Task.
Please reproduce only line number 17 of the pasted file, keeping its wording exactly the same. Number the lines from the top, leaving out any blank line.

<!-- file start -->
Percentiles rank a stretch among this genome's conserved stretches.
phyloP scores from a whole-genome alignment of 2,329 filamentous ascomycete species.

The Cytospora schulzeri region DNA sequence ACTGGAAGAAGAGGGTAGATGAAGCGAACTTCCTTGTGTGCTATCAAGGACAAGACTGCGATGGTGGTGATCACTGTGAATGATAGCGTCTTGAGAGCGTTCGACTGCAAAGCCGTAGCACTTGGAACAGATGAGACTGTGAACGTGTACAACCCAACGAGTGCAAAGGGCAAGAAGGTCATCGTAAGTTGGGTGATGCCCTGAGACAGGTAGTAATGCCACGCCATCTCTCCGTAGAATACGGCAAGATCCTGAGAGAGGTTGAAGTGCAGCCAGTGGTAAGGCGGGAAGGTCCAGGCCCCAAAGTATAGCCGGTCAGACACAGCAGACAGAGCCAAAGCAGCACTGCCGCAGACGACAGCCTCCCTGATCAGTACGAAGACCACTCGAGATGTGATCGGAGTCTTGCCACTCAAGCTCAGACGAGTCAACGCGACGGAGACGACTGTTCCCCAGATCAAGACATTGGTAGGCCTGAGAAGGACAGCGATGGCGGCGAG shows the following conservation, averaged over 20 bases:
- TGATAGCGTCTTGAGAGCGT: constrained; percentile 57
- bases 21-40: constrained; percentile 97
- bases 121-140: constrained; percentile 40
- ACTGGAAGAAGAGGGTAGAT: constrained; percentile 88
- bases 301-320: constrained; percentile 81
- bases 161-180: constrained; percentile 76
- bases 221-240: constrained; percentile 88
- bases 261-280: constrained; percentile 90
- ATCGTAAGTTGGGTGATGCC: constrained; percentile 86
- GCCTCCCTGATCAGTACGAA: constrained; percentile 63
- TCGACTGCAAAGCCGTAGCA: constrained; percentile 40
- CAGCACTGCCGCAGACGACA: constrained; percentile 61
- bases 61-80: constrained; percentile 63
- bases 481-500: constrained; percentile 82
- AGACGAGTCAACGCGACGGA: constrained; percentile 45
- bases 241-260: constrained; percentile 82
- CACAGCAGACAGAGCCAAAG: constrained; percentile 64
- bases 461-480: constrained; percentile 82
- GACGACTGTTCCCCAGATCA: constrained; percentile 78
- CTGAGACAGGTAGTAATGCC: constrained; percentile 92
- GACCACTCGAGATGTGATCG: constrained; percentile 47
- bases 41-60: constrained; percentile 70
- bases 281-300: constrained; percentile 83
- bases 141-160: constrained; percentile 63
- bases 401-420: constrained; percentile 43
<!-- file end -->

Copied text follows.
- bases 481-500: constrained; percentile 82